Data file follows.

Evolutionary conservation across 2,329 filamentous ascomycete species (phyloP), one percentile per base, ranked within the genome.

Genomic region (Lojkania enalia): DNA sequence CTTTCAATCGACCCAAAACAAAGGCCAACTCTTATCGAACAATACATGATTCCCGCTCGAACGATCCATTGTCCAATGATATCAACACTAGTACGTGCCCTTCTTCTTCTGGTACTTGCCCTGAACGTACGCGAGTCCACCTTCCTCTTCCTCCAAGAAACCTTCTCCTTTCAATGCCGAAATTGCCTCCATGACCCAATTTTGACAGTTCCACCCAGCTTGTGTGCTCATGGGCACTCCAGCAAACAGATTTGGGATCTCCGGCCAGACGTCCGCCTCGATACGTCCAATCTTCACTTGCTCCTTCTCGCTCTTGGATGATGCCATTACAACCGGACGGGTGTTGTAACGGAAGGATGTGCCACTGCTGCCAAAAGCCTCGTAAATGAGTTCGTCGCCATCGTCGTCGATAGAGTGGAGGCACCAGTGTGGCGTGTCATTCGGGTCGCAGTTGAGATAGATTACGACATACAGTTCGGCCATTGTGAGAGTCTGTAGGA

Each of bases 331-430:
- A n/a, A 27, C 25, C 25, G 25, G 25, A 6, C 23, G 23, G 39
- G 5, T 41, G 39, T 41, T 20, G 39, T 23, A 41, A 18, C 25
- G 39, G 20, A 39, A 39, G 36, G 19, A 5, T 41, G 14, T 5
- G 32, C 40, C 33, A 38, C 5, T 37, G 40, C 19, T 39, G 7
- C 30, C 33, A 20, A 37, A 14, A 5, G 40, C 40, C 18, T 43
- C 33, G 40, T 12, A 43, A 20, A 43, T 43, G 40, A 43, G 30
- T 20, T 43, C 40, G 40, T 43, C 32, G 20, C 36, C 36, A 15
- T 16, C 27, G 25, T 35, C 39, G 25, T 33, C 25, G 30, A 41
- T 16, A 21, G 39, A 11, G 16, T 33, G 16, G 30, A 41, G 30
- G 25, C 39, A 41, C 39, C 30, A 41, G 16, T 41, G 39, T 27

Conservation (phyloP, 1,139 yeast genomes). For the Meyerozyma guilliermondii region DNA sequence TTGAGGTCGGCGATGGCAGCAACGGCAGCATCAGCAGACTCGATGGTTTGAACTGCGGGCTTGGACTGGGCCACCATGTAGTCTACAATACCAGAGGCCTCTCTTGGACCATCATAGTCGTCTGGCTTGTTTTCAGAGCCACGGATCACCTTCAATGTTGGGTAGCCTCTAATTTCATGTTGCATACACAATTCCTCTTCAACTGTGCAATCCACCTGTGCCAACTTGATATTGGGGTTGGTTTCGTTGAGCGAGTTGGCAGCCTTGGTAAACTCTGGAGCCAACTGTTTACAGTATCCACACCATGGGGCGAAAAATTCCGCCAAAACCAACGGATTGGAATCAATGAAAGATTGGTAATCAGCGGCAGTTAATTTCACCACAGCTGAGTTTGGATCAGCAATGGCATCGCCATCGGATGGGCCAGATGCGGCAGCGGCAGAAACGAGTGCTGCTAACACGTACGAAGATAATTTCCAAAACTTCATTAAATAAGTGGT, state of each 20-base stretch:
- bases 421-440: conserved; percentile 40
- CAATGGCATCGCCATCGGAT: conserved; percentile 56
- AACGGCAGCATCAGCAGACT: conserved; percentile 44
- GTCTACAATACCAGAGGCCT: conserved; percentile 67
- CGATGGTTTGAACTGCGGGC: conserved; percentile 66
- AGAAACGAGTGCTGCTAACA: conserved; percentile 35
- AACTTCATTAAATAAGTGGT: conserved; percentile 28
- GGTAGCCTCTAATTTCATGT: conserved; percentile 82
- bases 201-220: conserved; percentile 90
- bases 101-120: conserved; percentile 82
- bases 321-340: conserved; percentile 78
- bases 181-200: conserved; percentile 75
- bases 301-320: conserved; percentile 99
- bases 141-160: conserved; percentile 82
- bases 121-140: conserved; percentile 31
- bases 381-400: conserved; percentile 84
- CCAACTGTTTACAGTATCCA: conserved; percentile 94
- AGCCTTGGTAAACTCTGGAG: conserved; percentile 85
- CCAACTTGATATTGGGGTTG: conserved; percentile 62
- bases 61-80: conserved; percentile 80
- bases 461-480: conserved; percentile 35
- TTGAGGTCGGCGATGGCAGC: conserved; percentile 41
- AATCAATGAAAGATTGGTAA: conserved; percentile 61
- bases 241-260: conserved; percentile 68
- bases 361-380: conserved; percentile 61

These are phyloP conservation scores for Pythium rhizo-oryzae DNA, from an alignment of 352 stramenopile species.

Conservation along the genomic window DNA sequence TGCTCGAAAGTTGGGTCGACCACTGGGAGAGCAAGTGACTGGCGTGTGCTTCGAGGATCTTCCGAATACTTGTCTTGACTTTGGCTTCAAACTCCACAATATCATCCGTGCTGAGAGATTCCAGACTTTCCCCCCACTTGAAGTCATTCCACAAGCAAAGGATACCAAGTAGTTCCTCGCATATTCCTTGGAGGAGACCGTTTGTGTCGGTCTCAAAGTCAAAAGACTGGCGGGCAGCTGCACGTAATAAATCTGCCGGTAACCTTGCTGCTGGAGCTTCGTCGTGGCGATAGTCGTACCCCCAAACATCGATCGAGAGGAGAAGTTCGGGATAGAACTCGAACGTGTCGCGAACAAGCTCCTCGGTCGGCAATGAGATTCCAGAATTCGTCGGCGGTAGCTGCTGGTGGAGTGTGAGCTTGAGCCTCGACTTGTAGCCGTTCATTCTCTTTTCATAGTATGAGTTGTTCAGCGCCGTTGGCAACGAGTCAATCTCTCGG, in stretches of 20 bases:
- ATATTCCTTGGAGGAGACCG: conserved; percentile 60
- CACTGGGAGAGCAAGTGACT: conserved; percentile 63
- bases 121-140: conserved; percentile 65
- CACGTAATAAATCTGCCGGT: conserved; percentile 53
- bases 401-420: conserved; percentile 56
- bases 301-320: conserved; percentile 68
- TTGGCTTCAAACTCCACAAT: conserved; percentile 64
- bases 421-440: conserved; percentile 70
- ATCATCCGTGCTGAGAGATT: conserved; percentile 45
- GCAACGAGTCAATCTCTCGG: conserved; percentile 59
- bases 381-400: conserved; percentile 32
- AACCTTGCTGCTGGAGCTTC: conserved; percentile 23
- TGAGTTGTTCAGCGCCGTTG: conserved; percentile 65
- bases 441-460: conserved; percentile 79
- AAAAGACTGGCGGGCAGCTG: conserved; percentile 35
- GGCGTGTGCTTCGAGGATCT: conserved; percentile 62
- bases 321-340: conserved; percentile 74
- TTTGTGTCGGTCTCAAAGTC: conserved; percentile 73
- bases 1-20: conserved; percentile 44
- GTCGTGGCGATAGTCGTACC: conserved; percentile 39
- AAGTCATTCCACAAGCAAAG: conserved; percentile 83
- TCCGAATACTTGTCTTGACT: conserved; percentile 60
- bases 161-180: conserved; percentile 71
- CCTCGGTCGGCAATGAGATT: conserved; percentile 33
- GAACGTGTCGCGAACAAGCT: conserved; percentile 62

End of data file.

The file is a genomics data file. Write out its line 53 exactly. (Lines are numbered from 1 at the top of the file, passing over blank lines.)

- AACCTTGCTGCTGGAGCTTC: conserved; percentile 23